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The Myth That Public Workers Don’t Care About Pensions

Research shows that traditional defined-benefit plans still play a key role in attracting and retaining government employees. To maximize these benefits’ impact, employers need to make sure their workers understand them.

An Alaska state trooper
An Alaska state trooper. The agency cannot recruit enough staff despite offering sign-on bonuses. The state has experienced crisis levels of public-sector worker shortages since closing its two defined-benefit pension plans in 2005.
(Alaska Department of Public Safety)
Although some may argue that pensions are no longer a relevant tool for recruiting and retaining public workers, the historical data and broader research show otherwise. However, with financial literacy being a significant challenge in the United States, it is critical that employers provide the necessary education around these benefits to maximize their potential in the battle to attract and keep talent.

As pensions have become less common in the private sector, they have increasingly become a highly coveted benefit for current and prospective public servants. A 2020 study from the National Institute on Retirement Security examined millennial state and local government employees’ views on their compensation and benefits. The researchers found that a major reason that 74 percent of millennials pursued their role in the public sector was because the employer offered a pension and that 84 percent cited this benefit as a major reason for remaining in their current positions.

The same study found that 71 percent of millennials would be more likely to leave their jobs in the public sector if their pensions were cut. This has proven to be true. Public-sector workers have left in droves in cities and states that have cut traditional defined-benefit pensions, which guarantee a specified monthly benefit, in favor of 401(k)-style defined-contribution plans, in which benefits are determined by employees’ investment returns.

Since Alaska closed its two statewide defined-benefit pension plans in 2005, for example, it has experienced crisis levels of public-sector worker shortages. Since the switch, the state has seen the number of workers participating in the defined-contribution plans quit at 4.5 to 4.7 times the rate of employees in the defined-benefit plans. It’s gotten so dire that one borough’s governing council encouraged its residents to arm themselves because the Alaska State Troopers cannot recruit enough staff, despite offering sign-on bonuses. The state has incurred significant costs in attempts to recruit workers and is now considering reopening the plans.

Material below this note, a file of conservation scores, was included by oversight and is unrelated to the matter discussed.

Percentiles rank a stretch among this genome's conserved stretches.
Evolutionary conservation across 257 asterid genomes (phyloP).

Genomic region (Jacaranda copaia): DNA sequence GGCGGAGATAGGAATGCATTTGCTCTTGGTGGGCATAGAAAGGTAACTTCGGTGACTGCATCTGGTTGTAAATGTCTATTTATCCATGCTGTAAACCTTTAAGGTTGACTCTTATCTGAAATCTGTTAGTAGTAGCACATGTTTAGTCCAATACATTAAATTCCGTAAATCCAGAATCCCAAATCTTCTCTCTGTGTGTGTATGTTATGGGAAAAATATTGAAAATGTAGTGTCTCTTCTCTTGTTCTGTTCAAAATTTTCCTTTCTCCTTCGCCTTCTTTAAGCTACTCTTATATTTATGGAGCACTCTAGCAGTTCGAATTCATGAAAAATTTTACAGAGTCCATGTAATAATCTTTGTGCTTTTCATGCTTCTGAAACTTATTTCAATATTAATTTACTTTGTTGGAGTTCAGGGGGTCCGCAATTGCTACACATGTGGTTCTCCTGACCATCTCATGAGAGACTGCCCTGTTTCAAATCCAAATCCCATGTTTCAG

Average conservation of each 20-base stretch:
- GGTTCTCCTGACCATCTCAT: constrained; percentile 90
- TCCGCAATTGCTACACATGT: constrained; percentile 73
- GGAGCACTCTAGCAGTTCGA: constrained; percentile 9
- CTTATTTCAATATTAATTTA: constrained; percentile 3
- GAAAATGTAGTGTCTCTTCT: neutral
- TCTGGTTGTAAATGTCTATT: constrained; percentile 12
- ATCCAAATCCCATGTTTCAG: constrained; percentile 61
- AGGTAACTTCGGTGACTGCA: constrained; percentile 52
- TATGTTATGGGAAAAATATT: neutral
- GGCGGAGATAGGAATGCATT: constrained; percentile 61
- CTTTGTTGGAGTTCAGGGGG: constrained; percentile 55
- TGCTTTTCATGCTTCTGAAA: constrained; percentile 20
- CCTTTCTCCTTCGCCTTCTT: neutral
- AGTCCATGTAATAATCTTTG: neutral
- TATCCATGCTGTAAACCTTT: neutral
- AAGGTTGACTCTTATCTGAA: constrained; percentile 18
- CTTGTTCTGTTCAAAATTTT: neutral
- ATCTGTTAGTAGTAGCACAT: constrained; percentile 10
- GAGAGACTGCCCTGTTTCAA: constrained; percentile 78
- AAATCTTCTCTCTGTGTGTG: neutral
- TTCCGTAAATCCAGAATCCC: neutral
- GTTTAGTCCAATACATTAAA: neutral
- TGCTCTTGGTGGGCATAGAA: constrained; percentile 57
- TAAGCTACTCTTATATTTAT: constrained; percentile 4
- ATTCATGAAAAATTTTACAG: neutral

Employee turnover is expensive, with the annual costs to U.S. businesses estimated at $1 trillion annually. At the same time, pensions are surprisingly cost-effective because of economies of scale and risk pooling. In fact, traditional pensions provide twice as much benefit as defined-contribution plans at the same cost to taxpayers.

We’ve seen growing support and interest in pensions in recent years, so employers offering these highly sought-after benefits should have a leg up with job seekers. But as fewer Americans live in households with access to pensions, it becomes even more critical that employers provide the necessary education around these benefits to maximize their full potential as successful tools for recruitment and retention.

In the under-35 demographic of the public sector, recent data from the MissionSquare Research Institute found that 1 in 5 employees did not know whether they were participating in a defined-benefit or defined-contribution plan. But it’s not just younger generations struggling with financial literacy, despite the increasing anxiety most are experiencing around their ability to enjoy a secure retirement. Across generations, nearly half of Americans do not know what a 401(k) is.

Workers are seeking out roles that provide pensions and are staying in their roles because of them, but the lack of understanding around retirement planning means that employers risk losing talent if workers don’t understand the full value of their compensation and benefits packages. There needs to be a concerted effort to rethink how to communicate about these resources and provide employees with the education needed to plan for their futures.

It’s clear that benefits matter to workers, playing a key role in recruitment and retention. A recent survey of U.S. workers found that 70 percent of respondents would leave their current role for better benefits, with younger workers expressing the greatest willingness to jump ship. But to maximize the impact of offering a benefit as highly competitive as a pension, employers need to rethink how to effectively communicate with and educate workers.

Hank Kim is executive director and counsel for the National Conference on Public Employee Retirement Systems.

Governing’s opinion columns reflect the views of their authors and not necessarily those of Governing’s editors or management.
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